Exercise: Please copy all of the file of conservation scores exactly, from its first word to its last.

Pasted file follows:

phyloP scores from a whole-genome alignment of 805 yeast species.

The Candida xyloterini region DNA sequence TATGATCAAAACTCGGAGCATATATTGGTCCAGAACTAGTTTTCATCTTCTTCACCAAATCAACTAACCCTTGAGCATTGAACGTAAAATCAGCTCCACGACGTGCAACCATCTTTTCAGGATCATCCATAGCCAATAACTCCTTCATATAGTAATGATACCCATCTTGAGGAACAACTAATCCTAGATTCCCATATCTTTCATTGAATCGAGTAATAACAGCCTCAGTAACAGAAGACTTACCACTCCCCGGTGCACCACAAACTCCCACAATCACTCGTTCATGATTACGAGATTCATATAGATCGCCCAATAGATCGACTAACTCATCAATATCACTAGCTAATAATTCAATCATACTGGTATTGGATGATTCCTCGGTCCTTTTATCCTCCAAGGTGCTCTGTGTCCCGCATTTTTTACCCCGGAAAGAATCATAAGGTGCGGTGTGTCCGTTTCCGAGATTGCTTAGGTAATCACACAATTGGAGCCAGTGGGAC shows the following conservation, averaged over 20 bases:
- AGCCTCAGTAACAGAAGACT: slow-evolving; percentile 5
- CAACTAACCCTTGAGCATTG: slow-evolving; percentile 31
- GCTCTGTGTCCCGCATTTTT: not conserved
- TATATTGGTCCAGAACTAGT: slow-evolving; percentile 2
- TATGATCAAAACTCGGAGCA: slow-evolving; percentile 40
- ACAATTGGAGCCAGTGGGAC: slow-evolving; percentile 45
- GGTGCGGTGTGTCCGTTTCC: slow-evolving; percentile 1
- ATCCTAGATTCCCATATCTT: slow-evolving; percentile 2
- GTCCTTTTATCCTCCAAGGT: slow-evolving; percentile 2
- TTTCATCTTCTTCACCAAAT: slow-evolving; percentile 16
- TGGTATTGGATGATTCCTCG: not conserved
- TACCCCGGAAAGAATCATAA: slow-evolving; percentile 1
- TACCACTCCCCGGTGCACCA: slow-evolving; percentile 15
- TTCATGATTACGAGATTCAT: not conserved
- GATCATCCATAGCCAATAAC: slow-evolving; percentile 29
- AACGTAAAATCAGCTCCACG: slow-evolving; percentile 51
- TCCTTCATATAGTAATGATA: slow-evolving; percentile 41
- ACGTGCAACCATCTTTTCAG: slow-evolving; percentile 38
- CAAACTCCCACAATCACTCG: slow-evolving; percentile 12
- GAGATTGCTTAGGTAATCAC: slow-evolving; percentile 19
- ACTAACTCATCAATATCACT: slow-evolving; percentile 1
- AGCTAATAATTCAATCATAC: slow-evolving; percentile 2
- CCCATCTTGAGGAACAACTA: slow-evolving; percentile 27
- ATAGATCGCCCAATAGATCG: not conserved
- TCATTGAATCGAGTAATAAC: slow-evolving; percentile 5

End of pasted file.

phyloP scores from a whole-genome alignment of 805 yeast species.

The Candida xyloterini region DNA sequence TATGATCAAAACTCGGAGCATATATTGGTCCAGAACTAGTTTTCATCTTCTTCACCAAATCAACTAACCCTTGAGCATTGAACGTAAAATCAGCTCCACGACGTGCAACCATCTTTTCAGGATCATCCATAGCCAATAACTCCTTCATATAGTAATGATACCCATCTTGAGGAACAACTAATCCTAGATTCCCATATCTTTCATTGAATCGAGTAATAACAGCCTCAGTAACAGAAGACTTACCACTCCCCGGTGCACCACAAACTCCCACAATCACTCGTTCATGATTACGAGATTCATATAGATCGCCCAATAGATCGACTAACTCATCAATATCACTAGCTAATAATTCAATCATACTGGTATTGGATGATTCCTCGGTCCTTTTATCCTCCAAGGTGCTCTGTGTCCCGCATTTTTTACCCCGGAAAGAATCATAAGGTGCGGTGTGTCCGTTTCCGAGATTGCTTAGGTAATCACACAATTGGAGCCAGTGGGAC shows the following conservation, averaged over 20 bases:
- AGCCTCAGTAACAGAAGACT: slow-evolving; percentile 5
- CAACTAACCCTTGAGCATTG: slow-evolving; percentile 31
- GCTCTGTGTCCCGCATTTTT: not conserved
- TATATTGGTCCAGAACTAGT: slow-evolving; percentile 2
- TATGATCAAAACTCGGAGCA: slow-evolving; percentile 40
- ACAATTGGAGCCAGTGGGAC: slow-evolving; percentile 45
- GGTGCGGTGTGTCCGTTTCC: slow-evolving; percentile 1
- ATCCTAGATTCCCATATCTT: slow-evolving; percentile 2
- GTCCTTTTATCCTCCAAGGT: slow-evolving; percentile 2
- TTTCATCTTCTTCACCAAAT: slow-evolving; percentile 16
- TGGTATTGGATGATTCCTCG: not conserved
- TACCCCGGAAAGAATCATAA: slow-evolving; percentile 1
- TACCACTCCCCGGTGCACCA: slow-evolving; percentile 15
- TTCATGATTACGAGATTCAT: not conserved
- GATCATCCATAGCCAATAAC: slow-evolving; percentile 29
- AACGTAAAATCAGCTCCACG: slow-evolving; percentile 51
- TCCTTCATATAGTAATGATA: slow-evolving; percentile 41
- ACGTGCAACCATCTTTTCAG: slow-evolving; percentile 38
- CAAACTCCCACAATCACTCG: slow-evolving; percentile 12
- GAGATTGCTTAGGTAATCAC: slow-evolving; percentile 19
- ACTAACTCATCAATATCACT: slow-evolving; percentile 1
- AGCTAATAATTCAATCATAC: slow-evolving; percentile 2
- CCCATCTTGAGGAACAACTA: slow-evolving; percentile 27
- ATAGATCGCCCAATAGATCG: not conserved
- TCATTGAATCGAGTAATAAC: slow-evolving; percentile 5